Zinnia 'Profusion Apricot'


Family: Asteraceae (ass-ter-AY-see-ee) (Info)
Genus: Zinnia (ZIN-ya) (Info)
Cultivar: Profusion Apricot
Additional cultivar information:(Profusion series)



Foliage Color:

Unknown - Tell us

Bloom Characteristics:

This plant is attractive to bees, butterflies and/or birds

Water Requirements:

Drought-tolerant; suitable for xeriscaping

Where to Grow:

Grow outdoors year-round

Suitable for growing in containers


12-18 in. (30-45 cm)


6-9 in. (15-22 cm)

9-12 in. (22-30 cm)


Not Applicable

Sun Exposure:

Full Sun

Sun to Partial Shade



Bloom Color:


Bloom Time:

Mid Spring

Late Spring/Early Summer

Mid Summer

Late Summer/Early Fall

Blooms repeatedly



Other details:

Unknown - Tell us

Soil pH requirements:

Unknown - Tell us

Patent Information:

Unknown - Tell us

Propagation Methods:

From seed; direct sow after last frost

Self-sows freely; deadhead if you do not want volunteer seedlings next season

Seed Collecting:

N/A: plant does not set seed, flowers are sterile, or plants will not come true from seed


This plant has been said to grow in the following regions:

Miami, Florida

Barbourville, Kentucky

Mendon, Massachusetts

Pawling, New York

Belfield, North Dakota

Mc Kinney, Texas

Salt Lake City, Utah

Radford, Virginia

Madison, Wisconsin

show all

Gardeners' Notes:


On Sep 24, 2016, coriaceous from ROSLINDALE, MA wrote:

I love the soft apricot color, which blends well with most other colors. A great mildew-resistant performer. Tolerates heat and drought.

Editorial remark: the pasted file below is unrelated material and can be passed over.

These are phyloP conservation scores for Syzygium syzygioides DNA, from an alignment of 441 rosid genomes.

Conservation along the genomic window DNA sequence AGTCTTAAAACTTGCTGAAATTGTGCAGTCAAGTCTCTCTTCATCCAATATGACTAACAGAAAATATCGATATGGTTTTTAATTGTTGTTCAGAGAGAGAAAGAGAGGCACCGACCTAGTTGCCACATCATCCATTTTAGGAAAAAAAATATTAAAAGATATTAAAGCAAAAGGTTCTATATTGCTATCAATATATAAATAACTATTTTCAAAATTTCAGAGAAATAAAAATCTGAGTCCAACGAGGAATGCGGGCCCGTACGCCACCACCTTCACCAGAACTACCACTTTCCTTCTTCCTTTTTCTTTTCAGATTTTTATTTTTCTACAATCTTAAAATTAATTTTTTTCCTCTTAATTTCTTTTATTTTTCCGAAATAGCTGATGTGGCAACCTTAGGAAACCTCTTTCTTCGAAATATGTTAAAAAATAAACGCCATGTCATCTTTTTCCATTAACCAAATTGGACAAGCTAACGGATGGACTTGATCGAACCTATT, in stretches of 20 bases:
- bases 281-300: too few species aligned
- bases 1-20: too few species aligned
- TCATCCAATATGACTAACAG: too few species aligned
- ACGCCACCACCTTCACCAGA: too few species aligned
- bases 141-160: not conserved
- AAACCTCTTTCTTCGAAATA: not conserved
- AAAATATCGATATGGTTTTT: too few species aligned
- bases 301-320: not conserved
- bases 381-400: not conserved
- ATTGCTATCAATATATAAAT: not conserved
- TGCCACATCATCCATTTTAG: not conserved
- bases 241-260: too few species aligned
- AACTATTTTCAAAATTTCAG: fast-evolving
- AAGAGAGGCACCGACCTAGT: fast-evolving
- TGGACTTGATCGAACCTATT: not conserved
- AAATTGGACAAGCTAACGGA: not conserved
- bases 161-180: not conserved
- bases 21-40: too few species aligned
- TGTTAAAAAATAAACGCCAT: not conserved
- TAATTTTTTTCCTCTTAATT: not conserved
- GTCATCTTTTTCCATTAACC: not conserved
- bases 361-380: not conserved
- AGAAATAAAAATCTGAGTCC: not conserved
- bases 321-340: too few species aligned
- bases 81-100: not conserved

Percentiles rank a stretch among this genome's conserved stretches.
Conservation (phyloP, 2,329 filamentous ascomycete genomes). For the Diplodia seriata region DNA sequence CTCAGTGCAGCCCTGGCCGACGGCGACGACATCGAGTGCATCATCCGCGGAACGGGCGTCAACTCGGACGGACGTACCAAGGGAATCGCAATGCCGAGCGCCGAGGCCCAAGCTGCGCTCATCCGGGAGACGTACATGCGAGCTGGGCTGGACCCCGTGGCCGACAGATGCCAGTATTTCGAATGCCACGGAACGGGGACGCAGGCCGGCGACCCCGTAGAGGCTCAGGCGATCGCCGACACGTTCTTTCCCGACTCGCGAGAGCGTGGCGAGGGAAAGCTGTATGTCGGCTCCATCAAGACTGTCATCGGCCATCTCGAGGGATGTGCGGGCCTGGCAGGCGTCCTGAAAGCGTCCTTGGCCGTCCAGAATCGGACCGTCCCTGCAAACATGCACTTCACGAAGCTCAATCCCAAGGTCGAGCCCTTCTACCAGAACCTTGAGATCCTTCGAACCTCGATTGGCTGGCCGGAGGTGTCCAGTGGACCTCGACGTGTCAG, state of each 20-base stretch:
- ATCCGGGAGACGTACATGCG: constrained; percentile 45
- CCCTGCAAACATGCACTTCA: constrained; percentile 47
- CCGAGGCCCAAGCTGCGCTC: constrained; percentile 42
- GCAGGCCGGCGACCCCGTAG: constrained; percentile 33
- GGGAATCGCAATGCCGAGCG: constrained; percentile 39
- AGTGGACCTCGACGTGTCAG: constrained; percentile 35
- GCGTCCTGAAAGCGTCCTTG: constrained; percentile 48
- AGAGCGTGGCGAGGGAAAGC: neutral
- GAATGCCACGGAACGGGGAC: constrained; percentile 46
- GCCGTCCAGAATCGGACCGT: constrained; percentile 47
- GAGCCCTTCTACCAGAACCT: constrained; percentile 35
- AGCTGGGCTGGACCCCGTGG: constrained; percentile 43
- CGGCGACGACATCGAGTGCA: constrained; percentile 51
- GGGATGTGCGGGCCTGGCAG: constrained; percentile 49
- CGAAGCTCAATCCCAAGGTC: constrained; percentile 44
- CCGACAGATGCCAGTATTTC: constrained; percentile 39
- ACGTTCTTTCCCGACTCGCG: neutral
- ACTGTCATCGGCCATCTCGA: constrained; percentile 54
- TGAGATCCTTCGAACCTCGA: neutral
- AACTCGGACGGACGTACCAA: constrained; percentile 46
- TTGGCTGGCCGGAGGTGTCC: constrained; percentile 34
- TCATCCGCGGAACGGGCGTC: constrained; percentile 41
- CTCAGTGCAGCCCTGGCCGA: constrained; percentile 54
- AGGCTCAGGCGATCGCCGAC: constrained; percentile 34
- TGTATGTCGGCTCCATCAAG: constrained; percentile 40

Profusion Apricot seeds will come true, because all of the commercially available Profusion seeds are open pollinated varieties.

They were created from selected hybrid crosses between Z. violacea and Z. angustifolia. Those hybrids had 23 chromosomes, and hybrids with an odd-numbered chromosome count are usually sterile. That problem was solved by doubling the number of chromosomes to 46, by using colchicine.

The result is a true-breeding open pollinated new species of zinnia, named Z. marylandica in honor of the University of Maryland, where much of the preliminary breeding work was done. The term "hybrid" is... read more


On Oct 2, 2009, rosalma from Mendon, MA wrote:

I purchased a 6 pack of these beauties in May,2008, and fell in love! Disease-free, prolific bloomer right up until our first killing frost in November. Colors varied on this plant from day to day (creamy yellow, bright yellow, light peach, apricot, bright orange, rusty orange). I attributed this change in colors to temp. & amount of sun, although I really don't know for sure what caused it - I've never experienced this with any other plant. I collected seeds in the fall, and started my own plants for the 2009 season. (No greenhouse, just started them in my sunny kitchen). I put very small (about 3"-4") plants in the ground at the end of May (18 of them). They have all performed exactly the same as those from 2008, and I will continue collecting seeds and planting these forever!! ... read more


On Jun 5, 2009, BajaBlue from Rancho Santa Rita, TX (Zone 8a) wrote:

petite zinnias in delicious apricot shades with exceptional heat and mildew resistance. Superb performers bloom non-stop on 2 foot plants. A lovely canopy of summer color.


On Jul 16, 2008, Tetrazygia from Miami, FL (Zone 10b) wrote:

I'm not growing them now, but I had planted a couple of these a few years ago and they ended up reseeding all over the place. The new seedlings looked just like the parents, flowers and all.